The Herald Bulletin

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April 23, 2013

River views trump permanent flood protection

CLARKSVILLE, Mo. — Her Missouri hamlet soon to celebrate its 200th birthday, Mayor Jo Anne Smiley embraces Clarksville's perilous place along the Mississippi River, never mind that that the waters again threaten to wipe it and its potpourri of specialty shops off the map.

In places like Clarksville and the Illinois town of Grafton just across the river, it's always been the clear views of the Mississippi drawing the tourists, unobstructed by a permanent levee. But that's left both communities north of St. Louis vulnerable.

By Monday, the rain-swollen river strained a hastily erected makeshift floodwall in Clarksville, creating two trouble spots that volunteers were scrambling to patch — as well as build a second sandbag wall to catch any water weaseling through.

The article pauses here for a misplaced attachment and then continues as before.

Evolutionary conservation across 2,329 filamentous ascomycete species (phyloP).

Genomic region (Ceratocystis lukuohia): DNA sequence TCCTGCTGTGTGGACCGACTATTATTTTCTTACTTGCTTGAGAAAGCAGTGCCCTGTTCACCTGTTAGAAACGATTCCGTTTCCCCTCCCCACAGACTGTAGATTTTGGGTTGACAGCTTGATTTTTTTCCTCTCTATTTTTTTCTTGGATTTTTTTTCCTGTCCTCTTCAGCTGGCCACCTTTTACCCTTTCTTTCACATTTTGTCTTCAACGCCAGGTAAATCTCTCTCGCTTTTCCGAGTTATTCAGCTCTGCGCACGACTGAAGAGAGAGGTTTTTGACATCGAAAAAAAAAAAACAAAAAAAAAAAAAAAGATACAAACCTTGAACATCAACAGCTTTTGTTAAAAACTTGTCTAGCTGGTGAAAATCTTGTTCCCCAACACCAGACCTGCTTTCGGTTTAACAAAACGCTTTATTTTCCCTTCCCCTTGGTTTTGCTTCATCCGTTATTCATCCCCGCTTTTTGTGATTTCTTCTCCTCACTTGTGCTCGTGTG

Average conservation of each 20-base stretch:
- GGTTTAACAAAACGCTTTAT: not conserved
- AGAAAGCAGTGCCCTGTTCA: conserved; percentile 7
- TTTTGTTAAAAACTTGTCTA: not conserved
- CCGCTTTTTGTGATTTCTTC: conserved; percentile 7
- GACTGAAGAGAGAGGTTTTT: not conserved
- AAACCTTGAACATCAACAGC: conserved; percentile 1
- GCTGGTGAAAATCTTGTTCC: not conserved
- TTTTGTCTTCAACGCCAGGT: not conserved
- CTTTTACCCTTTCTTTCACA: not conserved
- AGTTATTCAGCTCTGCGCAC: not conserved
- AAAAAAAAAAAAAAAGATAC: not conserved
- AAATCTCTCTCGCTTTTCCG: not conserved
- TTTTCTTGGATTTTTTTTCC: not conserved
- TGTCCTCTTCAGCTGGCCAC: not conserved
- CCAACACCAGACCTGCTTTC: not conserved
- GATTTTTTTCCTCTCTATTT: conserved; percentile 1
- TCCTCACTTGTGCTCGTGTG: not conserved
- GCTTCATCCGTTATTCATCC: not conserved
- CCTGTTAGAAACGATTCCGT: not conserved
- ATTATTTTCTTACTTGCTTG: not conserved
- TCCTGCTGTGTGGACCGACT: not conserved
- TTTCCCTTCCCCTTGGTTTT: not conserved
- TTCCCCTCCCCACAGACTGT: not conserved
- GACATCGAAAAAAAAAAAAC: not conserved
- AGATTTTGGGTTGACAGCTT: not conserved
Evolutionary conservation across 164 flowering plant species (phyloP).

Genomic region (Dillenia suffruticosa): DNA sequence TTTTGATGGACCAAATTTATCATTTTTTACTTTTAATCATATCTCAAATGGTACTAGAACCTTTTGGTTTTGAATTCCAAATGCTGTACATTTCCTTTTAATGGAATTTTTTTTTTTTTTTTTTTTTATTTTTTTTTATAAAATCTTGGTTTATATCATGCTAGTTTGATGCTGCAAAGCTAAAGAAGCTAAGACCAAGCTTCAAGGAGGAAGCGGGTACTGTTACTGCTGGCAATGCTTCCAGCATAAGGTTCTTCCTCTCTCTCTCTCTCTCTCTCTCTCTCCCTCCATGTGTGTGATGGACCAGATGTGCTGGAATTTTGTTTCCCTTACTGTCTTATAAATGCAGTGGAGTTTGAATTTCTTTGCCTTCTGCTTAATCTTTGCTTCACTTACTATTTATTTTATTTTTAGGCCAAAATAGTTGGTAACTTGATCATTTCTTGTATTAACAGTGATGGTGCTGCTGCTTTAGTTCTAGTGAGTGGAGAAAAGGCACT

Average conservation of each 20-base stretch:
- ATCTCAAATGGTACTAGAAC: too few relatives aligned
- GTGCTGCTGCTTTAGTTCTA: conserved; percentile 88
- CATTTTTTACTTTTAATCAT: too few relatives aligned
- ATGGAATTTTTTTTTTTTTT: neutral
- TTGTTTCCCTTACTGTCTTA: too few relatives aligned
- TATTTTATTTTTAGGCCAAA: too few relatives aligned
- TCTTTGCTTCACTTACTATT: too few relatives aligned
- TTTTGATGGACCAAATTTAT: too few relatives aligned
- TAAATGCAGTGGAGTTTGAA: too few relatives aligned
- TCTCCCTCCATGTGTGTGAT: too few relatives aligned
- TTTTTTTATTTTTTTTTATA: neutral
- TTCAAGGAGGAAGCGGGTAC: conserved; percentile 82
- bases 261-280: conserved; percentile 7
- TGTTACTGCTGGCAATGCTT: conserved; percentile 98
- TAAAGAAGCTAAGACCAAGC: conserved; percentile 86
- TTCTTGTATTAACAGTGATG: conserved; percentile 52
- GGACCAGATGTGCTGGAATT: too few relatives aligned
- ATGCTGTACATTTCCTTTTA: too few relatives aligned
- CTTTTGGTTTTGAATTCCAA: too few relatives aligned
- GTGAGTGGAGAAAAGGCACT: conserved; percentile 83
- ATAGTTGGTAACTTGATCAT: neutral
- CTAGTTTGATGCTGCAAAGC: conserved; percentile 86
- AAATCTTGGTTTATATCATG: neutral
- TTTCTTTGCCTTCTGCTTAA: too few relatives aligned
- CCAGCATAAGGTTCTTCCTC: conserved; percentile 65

But though the Mighty Mississippi is starting to recede, another batch of rain threatens to push it back up. A swath from Oklahoma through Michigan is forecast to get an inch of rain — in some cases slightly more — through Tuesday. The National Weather Service said some river levels again could rise, blunting their slow retreat.

Mark Fuchs, a National Weather Service hydrologist, said the latest dousing could be especially troubling for communities along the Illinois River, which he said is headed for record crests.

"Along the Illinois, any increase is going to be cause for alarm, adding to their uncertainty and, in some cases, misery," he said late Monday afternoon.

Last week's downpours brought on sudden flooding throughout the Midwest, and high water is blamed for at least three deaths. Authorities in LaSalle, Ill., spent Monday searching for a woman whose van was spotted days earlier near a bridge over the flooded Illinois, and a 12-year-old boy was in critical condition after being pulled from the Big River near Leadwood, Mo., about 65 miles south of St. Louis, after floodwaters swept him away as he tried to walk across a bridge.

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